May 9, 2009


Category: Documentaries,Documentary,Events,Urban Farming — Biella @ 7:26 am

If you are into sustainable farming this movie will likely catch your fancy.There is a screening here in NYC at the end of May. Supposedly they are going to stream the movie online, which I certainly hope to be the case. A political documentary that is behind bars is really not so useful and is a contradictory project as well.

If you are into the idea of farming but live in the city, and New York City in specific, you can attend a Htink workshop on May 17th and start urban farming.

September 9, 2007

The King of Kong: A Fistful of Quarters

Category: Documentary,Games,Tech — Biella @ 5:40 am

I spent much of my early childhood at the video arcade. I was fortunate enough to have a best friend who 1) Lived in the old quarters of San Juan where you could walk everywhere 2) Had three older teenage sisters who would take us when we were still quite young to the arcade, which also doubled as a fantastic ice-cream parlor.

My favorite game there was galaga, and I played it incessantly (and had to use a foot stool too!!) As a result of all that childhood gaming, I am still pretty half decent at it. For example, I more often than not beat my partner (except under less than auspicious conditions, like being sleep deprived), which is pretty unbelievable as he is much more of a video game wizard than I and otherwise beats me in everything.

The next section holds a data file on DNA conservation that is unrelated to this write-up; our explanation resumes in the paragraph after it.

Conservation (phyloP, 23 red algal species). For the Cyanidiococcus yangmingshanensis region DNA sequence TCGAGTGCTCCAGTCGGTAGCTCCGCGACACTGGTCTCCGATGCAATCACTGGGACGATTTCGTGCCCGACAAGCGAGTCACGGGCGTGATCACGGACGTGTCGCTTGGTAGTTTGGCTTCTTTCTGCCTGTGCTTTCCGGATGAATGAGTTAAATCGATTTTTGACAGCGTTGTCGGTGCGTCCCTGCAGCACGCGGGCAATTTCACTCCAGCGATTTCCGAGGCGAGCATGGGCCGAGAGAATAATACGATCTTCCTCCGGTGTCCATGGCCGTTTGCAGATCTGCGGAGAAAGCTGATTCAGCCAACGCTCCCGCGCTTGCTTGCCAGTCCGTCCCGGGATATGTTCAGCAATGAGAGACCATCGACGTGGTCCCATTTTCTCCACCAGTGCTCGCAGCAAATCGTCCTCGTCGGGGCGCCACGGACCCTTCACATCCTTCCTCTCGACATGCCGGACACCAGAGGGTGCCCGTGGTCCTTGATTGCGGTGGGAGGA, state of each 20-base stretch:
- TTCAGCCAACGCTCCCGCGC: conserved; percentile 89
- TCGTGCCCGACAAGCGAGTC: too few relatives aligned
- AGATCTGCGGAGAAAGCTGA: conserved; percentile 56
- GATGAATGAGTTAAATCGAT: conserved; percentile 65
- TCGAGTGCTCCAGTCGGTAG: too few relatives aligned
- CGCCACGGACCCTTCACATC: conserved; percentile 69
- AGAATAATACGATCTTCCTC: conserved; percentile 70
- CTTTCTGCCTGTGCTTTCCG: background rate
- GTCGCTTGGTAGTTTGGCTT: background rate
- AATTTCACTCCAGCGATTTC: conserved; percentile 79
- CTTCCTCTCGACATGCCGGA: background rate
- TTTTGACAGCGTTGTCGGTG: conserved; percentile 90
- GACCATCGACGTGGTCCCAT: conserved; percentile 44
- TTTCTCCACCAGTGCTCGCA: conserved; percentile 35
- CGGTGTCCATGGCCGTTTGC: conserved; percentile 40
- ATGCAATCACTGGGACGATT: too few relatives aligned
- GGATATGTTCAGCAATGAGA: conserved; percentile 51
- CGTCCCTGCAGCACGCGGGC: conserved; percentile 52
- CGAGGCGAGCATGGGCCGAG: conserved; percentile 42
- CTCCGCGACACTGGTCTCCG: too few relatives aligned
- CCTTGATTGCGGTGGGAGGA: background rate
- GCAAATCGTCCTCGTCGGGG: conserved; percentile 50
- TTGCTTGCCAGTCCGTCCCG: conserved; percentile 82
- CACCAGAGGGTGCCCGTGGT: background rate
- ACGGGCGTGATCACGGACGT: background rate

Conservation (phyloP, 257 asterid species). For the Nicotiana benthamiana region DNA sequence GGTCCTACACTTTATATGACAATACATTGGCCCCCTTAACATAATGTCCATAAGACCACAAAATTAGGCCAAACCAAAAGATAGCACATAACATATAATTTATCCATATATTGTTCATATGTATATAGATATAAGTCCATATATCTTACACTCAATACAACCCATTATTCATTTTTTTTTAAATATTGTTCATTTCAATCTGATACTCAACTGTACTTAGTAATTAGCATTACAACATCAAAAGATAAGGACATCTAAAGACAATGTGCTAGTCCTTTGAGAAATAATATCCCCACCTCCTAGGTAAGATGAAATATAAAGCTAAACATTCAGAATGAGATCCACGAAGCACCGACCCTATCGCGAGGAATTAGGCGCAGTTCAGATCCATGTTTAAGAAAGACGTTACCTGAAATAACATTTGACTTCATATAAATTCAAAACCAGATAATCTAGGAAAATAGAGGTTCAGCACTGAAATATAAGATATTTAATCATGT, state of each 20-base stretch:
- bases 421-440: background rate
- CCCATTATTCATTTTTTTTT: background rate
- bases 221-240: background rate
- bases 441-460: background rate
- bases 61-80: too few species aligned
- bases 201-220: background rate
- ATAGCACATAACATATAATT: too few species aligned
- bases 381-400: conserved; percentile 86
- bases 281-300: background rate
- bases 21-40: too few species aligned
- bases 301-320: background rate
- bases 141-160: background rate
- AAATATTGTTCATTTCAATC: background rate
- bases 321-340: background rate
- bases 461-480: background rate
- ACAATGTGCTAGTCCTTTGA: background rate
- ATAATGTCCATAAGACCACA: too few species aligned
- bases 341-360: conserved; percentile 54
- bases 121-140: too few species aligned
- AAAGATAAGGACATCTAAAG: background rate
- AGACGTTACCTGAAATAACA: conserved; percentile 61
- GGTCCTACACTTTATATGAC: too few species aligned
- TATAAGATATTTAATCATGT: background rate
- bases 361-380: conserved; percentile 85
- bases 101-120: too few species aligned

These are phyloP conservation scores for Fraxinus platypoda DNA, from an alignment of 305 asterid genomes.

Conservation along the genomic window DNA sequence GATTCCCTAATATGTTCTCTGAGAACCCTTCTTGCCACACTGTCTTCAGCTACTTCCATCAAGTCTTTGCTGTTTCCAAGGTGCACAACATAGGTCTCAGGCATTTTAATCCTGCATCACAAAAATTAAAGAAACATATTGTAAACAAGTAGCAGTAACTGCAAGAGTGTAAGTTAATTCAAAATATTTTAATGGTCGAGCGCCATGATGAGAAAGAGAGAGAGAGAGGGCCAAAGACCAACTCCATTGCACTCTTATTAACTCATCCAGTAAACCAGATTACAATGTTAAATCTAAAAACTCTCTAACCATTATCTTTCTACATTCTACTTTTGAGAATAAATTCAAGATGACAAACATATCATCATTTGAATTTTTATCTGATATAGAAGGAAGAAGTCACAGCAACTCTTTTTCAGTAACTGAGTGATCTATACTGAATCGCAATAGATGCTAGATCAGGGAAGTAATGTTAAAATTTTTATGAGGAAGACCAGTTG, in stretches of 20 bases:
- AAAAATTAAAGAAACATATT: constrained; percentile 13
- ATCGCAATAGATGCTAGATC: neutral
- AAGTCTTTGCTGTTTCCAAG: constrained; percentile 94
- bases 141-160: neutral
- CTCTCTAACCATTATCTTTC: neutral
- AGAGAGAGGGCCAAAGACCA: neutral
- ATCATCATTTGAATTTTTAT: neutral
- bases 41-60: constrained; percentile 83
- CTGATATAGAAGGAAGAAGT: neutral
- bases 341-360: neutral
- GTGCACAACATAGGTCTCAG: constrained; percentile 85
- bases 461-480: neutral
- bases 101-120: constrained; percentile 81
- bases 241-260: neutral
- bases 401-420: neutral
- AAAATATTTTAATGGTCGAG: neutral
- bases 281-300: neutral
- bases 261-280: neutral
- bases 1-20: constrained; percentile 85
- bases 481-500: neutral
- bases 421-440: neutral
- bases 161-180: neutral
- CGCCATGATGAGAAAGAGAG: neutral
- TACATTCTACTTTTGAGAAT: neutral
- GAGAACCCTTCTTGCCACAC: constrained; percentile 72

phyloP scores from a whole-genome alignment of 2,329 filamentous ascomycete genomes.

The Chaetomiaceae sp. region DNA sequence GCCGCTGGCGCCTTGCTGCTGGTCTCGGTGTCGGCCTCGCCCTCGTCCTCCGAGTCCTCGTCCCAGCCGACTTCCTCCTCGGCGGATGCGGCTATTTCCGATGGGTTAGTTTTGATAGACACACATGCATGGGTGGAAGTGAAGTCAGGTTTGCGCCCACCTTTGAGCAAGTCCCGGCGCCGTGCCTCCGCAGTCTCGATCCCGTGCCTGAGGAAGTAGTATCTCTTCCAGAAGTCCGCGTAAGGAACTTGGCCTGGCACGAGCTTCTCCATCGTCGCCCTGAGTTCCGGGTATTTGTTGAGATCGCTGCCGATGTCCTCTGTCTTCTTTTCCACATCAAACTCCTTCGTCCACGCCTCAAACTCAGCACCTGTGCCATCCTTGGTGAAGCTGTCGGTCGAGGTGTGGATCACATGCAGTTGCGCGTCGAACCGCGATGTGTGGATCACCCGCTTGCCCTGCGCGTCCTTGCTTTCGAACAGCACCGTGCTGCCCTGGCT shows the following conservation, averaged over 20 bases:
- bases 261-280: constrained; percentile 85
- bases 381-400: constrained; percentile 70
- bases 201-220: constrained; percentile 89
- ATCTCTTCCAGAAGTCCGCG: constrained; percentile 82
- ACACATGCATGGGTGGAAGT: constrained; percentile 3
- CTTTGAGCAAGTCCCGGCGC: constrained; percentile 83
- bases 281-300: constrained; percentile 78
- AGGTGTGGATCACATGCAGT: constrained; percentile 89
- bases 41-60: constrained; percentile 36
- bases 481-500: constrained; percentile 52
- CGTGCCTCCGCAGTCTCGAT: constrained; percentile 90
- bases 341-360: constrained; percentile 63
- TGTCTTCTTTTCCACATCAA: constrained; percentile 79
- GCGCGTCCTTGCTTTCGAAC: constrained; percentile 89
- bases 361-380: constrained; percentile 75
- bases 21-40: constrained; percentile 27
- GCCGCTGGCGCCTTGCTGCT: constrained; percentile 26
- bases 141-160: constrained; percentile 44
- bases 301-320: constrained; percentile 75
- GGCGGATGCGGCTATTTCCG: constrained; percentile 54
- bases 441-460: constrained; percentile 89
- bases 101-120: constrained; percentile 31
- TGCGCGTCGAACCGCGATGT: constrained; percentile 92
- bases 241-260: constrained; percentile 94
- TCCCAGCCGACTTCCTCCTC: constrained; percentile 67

Back in my first year in grad school, a cohort of us would play Galaga after our large theory class, and I would also always win (and by a lot and then get crushed at foosball).

So of course when I heard that there was a documentary on the very genre of arcade games that consumed so much of my early childhood, King of Kong and a movie that was rumored to leave you at the edge of your seat (which seemed like an impossibility to me), I decided to fork over the cash and check it out in the movie theatre last night.

And it was well worth every penny. The movie somehow managed to capture a story and set of subjective experiences that I think are incredibly hard to portray via film: the individual and social intimacy that comes with machine interaction. The story lines revolves around two very different characters who are masters at conquering one of the hardest video games in the world, Donkey Kong and are trying to clinch the world record. The tale of rivalry between them is really good in and of itself and probably without this drama, the movie would have not worked. But what I also found amazing was how the movie conveyed the persistence of the (older) game. They live on in the lives of individuals and collectives, despite the rise of a whole, new class of games that are much more popular today. I am not sure how much longer they will live on, or if the movie was also inadvertently portraying the rise and slow decline of an era that will, in another 50 years, become part of the archive of dead history.

Whatever the case, if you had a loving relationship with these games (or your friends or parents did), check out the movie. It really has some incredible footage and moments and will make you want to run to that old arcade, once again.